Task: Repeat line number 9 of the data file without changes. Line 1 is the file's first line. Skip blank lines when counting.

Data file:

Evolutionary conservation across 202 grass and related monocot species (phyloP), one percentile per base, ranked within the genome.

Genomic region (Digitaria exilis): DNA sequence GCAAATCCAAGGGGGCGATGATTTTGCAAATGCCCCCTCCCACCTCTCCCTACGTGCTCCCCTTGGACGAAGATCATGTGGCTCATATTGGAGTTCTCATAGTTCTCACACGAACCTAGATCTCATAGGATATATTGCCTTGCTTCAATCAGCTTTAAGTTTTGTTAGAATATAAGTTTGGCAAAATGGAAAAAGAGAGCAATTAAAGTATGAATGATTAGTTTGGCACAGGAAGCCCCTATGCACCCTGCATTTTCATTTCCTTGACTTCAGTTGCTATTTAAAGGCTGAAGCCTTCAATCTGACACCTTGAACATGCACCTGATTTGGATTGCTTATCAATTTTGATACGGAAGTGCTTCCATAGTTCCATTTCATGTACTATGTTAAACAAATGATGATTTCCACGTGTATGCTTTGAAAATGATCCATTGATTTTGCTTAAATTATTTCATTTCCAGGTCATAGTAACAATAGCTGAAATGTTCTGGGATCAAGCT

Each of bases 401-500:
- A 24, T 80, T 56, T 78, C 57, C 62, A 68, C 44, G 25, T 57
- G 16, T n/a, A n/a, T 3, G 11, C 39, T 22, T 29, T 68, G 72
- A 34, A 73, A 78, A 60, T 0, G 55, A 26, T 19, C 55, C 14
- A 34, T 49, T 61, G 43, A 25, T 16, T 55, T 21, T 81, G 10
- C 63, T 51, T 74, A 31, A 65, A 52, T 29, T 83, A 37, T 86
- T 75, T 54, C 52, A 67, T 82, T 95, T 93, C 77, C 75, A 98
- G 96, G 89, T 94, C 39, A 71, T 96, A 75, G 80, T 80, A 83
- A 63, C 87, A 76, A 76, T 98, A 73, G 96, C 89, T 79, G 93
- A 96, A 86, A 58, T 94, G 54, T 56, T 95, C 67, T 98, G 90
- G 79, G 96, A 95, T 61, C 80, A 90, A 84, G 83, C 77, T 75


- T 75, T 54, C 52, A 67, T 82, T 95, T 93, C 77, C 75, A 98